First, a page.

Genre: Action, RPG, Strategy
Developer: CreativeForge Games
Publisher: Good Shepherd Entertainment
Release Date: Aug 14, 2018
Edited by Thorstag
Randomness, something that you usually want less of in games, be it the random failure of a gun in a shooter to a worker failing to build something in a management sim. So why do so many people seem to like games that take the playstyle of the x-com games which punish you with crippling randomness? Phantom Doctrine is very true to that, punishing you for overextending but still being very interesting and making you want to continue despite making you pull your hair out for having to restart a map, again.
When I first started the game, I wasn’t interested in the story, wanting more for the gameplay offered. It only took two missions before I was deeply entrenched into the story and caring about what happened to the agents under my care and command. The story takes place during the cold war. At the start, you can select to either side with the United States and their allies or the Soviet Union and theirs. I’m not gonna spoil anything, but the story was very good, drawing me in despite the few details given at first, and later on, you could unlock the 3rd group. The game really got you to care for the agents under your care to the point where I restarted several missions because my fave agent died at the last minute to something stupid, like an unseen sniper or the enemy coming out of the one place I couldn’t see. I would constantly be cursing the game because I couldn’t see an enemy that I had no way to know was there until he rounded the corner during his turn, or the enemy was able to shoot me because I missed with a ninety-five percent chance to hit. I know that is the draw to x-com games, but it still felt cheap, especially early on, as there is no way to unlock any item to help this until several missions into the game.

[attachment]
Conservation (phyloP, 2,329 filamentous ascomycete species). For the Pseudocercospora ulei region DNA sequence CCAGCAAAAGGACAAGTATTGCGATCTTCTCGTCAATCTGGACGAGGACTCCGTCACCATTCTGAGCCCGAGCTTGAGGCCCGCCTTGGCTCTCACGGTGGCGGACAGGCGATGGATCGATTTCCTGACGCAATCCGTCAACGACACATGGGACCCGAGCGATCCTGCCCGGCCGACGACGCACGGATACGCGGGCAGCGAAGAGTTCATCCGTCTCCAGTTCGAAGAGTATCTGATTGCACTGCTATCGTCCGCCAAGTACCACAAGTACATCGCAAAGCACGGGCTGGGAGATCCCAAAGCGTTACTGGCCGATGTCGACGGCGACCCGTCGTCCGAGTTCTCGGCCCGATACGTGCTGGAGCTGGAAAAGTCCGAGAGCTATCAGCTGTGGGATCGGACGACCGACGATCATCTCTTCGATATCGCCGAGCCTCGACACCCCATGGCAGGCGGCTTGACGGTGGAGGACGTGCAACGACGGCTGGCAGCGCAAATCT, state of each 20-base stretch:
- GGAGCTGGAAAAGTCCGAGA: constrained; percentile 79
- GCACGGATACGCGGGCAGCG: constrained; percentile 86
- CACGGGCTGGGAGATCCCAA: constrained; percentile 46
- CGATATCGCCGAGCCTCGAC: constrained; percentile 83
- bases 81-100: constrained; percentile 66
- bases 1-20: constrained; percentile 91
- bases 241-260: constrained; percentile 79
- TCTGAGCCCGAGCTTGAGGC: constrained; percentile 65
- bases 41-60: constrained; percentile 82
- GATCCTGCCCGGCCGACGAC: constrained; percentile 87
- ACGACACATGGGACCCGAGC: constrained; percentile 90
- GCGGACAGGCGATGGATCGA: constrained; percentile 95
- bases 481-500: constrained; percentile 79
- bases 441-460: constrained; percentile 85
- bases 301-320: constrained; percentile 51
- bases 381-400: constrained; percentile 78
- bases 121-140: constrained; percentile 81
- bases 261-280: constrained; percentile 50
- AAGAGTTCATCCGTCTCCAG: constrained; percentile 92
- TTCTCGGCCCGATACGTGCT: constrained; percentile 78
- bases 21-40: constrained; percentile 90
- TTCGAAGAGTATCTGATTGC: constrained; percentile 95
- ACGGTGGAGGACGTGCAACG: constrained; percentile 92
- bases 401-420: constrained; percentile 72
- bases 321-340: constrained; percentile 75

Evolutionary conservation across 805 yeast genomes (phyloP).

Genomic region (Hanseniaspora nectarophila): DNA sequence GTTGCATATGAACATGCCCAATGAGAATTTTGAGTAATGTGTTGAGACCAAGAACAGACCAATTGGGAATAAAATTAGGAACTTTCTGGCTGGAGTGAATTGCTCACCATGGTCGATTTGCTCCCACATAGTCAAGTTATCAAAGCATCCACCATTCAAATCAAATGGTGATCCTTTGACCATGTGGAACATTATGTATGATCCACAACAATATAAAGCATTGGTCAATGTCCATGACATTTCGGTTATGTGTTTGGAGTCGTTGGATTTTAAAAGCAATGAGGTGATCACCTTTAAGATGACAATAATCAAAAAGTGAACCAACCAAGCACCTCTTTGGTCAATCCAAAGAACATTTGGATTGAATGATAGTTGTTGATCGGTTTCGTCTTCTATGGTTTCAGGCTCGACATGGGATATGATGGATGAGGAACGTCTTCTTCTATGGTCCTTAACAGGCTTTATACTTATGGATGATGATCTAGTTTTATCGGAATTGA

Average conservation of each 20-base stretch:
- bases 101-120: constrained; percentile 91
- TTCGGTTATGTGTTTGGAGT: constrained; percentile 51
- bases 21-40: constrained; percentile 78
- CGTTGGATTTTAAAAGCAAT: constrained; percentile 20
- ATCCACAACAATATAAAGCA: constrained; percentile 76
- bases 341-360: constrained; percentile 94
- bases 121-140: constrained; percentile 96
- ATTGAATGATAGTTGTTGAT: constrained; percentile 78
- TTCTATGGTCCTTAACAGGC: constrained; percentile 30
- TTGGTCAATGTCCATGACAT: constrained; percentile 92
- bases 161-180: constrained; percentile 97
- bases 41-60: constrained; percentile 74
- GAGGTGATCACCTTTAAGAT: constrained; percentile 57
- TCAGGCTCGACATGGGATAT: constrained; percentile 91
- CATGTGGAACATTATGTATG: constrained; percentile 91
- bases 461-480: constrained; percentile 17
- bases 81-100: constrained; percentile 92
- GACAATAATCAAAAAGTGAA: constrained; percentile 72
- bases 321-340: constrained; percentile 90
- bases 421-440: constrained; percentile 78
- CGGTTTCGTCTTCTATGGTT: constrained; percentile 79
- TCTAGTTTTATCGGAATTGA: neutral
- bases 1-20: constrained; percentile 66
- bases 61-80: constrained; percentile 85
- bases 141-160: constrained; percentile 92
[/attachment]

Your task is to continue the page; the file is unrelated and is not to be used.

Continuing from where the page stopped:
Phantom Doctrine looks absolutely gorgeous, each character so unique that no two agents were the same, and if some were, they had a character creator you could use to change someone up, for a price. Each map looked unique as well, and though I did have a little trouble navigating the dark maps at first, I quickly adapted to the gritty darkness that was in the majority of maps. For those who have a harder time seeing in the dark, they even have it so you could raise your brightness setting though I would recommend not too high. Phantom Doctrine, despite its gorgeous looks, actually had, in my opinion, a rather poor base design, though. If you didn’t have the UI there to point out what each room was and where it was located, I would never be able to navigate between the rooms, let alone to get to some places like the giant wall of conspiracy you frequently need to navigate to. This carried over into the battles as well, despite the really good UI I was unable to figure out how to do some actions even if they seemed simple. The developers just never gave a tutorial or expected people to be able to pick it up on their own. This lack of guidance really created a large challenge for me at the beginning. I hadn’t played any games that consisted of this style of gameplay in a while. I know excessive tutorials get boring for people who have played the game before or games like it, but it can really help new players like myself.
The best part of the game for me has to be the sound design. I truly got sucked into the world; every sound has me thinking an enemy could be around the wall, or I was about to get the jump on a whole crew. The music was even better, I considered listening to the soundtrack several times, but had to quit as all it did was make me want to jump back into the game even when I couldn’t. I do have to say the sound design was so good it was driving me a little paranoid at one point as I was sure the enemy was just behind the wall, I could hear their footsteps. You could hear the water drips from pipes and rats squeaking as they run around your very unhygienic base.
Phantom Doctrine is a good game, despite the randomness and frustration that can come from that. I constantly wanted to go back to the game, including installing it on my mum’s laptop so I could play offline well on the go. It looks beautiful and is very enjoyable, but I can’t help but knock it down a few points for not being very welcoming to new players.
- Very good sound design
- Rewarded good strategy but didn’t punish the people who couldn’t figure out what to do
- Pretty good story
- Lack of tutorials
- Hard to tell where things are if not pointed out directly
Chebkitty gives Phantom Doctrine a Drastik Measure of 8.5 out of 10 (85)
You can find it on Steam for $39.99